10.
Has there ever been a time that you had a disagreement with a coworker? If so, how was it resolved?
Any time you work with someone else, there is a chance of having a disagreement about something at one time or another. The interviewer knows this. It's human nature for people to have their own opinions. What is important to the interviewer in this question is whether or not you are willing to compromise and work through difficult situations with your co-workers. Being unwilling to compromise or find alternative solutions to a dispute can affect everyone on the team, even if it is indirectly. Sharing a personal experience is OK, but do not embellish it to 'be the hero.'

Darby's Answer #1
"I believe if we think about it, each of us could remember at least one disagreement with a friend or co-worker. Although I consider myself to be pretty easy-going, I am also very passionate about my patients and the care that they receive. I have been aware of disagreements between other co-workers, but really like to think of myself as more of a peacekeeper. I feel like professional people should be able to discuss things logically and come to an agreement that is satisfactory for everyone involved."
Darby's Answer #2
"I am usually a very soft-spoken person and strive to be the 'peacekeeper.' I can't recall any specific incident of a disagreement. I would like to think if a disagreement should arise that I would be able to handle it professionally and resolve the issue without any long-term consequences."
11.
What are some examples of ways that you like to promote building strong relationships within your staff?
As a medical manager, one of your goals should be to foster a good working environment and promote strong team building and relationships between your staff members. Working within a group that is full of conflict or that is always striving against one another is not an environment conducive to promoting good patient care. The interviewer wants to know that you value strong relationships and that you are capable of initiating team building within your team.

Darby's Answer #1
"I believe in the importance of having a strong team of people with common goals in mind. I like to plan lunches once a month with my staff, whether it is a potluck or having a catered lunch so that the employees can have a little time to relax and enjoy one another's company. This may seem like a simple gesture, but when the stresses of work seem to be overwhelming, even a short lunch with those who have things in common with you can make a world of difference."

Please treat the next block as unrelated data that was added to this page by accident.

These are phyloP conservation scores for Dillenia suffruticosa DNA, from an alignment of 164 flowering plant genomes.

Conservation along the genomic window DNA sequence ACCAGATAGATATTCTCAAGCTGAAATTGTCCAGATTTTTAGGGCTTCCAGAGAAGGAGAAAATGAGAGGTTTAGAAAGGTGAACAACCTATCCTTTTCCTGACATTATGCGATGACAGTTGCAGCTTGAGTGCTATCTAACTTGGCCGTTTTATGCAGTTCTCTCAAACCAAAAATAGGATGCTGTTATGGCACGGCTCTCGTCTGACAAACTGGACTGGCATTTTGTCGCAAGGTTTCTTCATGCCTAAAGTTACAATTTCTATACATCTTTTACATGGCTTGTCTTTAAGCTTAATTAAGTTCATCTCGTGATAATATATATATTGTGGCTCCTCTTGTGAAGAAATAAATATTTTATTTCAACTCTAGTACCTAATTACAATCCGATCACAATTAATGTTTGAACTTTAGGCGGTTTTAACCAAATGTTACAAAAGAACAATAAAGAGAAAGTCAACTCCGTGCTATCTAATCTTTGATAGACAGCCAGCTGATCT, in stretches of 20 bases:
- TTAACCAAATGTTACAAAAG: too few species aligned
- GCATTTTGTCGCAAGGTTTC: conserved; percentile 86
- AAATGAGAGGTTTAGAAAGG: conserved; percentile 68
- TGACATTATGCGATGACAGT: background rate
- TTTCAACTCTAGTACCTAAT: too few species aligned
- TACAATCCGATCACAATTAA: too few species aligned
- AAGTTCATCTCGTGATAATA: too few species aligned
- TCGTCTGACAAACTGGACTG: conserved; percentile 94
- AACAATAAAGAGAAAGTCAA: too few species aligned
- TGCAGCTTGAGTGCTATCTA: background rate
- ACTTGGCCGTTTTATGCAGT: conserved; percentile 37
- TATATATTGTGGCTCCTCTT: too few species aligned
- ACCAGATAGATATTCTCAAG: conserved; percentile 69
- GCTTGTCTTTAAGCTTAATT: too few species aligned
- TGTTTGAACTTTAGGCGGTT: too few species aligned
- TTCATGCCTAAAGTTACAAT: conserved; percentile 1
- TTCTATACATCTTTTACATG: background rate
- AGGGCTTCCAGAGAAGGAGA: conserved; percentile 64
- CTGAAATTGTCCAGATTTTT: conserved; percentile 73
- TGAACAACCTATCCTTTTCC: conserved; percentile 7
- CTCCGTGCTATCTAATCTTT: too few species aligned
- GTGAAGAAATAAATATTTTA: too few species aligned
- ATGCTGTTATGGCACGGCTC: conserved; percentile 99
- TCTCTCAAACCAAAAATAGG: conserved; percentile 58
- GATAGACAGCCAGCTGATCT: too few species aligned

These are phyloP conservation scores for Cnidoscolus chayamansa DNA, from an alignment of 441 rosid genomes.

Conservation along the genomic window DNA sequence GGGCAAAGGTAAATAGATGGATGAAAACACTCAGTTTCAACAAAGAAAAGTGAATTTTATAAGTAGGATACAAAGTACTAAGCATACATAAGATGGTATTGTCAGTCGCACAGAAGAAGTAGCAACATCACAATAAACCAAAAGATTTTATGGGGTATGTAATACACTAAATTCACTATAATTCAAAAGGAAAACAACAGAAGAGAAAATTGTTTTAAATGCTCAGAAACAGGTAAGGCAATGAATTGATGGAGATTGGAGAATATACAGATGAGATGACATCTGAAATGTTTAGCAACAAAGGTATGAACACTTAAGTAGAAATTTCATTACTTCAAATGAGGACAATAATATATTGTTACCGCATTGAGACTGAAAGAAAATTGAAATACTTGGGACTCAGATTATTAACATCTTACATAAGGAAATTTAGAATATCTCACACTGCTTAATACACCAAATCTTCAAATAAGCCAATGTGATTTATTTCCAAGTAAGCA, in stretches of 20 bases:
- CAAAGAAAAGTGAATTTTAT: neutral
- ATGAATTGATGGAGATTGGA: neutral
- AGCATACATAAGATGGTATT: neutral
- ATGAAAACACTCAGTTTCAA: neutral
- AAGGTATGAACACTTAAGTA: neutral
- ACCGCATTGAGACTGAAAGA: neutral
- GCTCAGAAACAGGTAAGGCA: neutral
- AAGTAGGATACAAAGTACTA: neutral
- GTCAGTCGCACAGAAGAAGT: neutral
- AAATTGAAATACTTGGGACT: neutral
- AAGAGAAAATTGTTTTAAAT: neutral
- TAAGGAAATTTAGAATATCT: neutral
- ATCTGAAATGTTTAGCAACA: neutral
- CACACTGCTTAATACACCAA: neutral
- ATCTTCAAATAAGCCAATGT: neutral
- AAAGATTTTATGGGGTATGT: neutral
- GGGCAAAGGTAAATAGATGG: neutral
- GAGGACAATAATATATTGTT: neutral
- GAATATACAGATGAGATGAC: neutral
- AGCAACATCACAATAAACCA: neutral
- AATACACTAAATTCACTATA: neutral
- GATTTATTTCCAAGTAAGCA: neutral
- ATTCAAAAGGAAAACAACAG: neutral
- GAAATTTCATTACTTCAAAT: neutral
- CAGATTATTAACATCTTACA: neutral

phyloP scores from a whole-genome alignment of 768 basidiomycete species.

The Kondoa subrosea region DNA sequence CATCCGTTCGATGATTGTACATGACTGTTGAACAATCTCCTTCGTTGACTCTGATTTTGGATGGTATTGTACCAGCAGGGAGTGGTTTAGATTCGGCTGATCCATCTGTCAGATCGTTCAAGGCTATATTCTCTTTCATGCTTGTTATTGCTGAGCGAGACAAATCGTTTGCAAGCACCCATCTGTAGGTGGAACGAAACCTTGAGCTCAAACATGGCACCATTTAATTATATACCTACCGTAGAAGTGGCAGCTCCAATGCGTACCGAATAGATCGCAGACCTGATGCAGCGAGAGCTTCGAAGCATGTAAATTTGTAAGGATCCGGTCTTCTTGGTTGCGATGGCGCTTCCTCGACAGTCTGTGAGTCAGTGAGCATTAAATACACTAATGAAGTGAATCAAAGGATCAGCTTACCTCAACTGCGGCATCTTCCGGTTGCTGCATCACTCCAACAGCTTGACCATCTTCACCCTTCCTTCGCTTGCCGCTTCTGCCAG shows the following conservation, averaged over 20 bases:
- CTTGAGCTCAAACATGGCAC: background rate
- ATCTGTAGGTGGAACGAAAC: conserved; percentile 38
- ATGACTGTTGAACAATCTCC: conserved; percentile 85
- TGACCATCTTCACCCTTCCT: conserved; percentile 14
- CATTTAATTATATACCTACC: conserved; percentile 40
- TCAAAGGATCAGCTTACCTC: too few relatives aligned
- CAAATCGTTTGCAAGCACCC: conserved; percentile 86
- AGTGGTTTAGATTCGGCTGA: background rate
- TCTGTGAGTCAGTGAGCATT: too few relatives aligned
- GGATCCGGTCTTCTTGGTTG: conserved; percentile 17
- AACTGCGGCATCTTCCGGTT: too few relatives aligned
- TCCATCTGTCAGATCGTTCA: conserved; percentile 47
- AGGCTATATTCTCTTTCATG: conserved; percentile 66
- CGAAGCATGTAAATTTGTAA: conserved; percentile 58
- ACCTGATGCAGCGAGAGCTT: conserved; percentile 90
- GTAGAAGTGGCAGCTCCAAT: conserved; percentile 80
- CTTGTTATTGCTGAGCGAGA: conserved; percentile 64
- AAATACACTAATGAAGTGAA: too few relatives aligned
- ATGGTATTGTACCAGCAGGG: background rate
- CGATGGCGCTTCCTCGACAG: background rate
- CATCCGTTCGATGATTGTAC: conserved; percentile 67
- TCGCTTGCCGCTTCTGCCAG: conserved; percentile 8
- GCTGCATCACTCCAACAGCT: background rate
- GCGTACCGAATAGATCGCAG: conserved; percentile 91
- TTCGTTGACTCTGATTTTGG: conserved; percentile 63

Darby's Answer #2
"I learned from a previous employer that strong relationships between team members are very important when it comes to working together and providing exceptional patient care. I like to give staff a chance to rotate to different areas of the office so that they have an opportunity to work with more than one staff member and get to know them. It really is a great way for employees to learn about one another."
12.
What is one of your weaknesses and what do you do to help address/resolve it?
This is probably one of the most dreaded questions in a job interview. Answering this question requires self-evaluation and honesty. Remember, whatever weakness you decide to share, make sure it is not a key characteristic needed to perform your job as a medical office manager.

Darby's Answer #1
"I think one of my biggest weaknesses is that I can get sidetracked easily. I recognize that in myself and have made a conscious effort to plan my day as much as possible and to stay on target."
Darby's Answer #2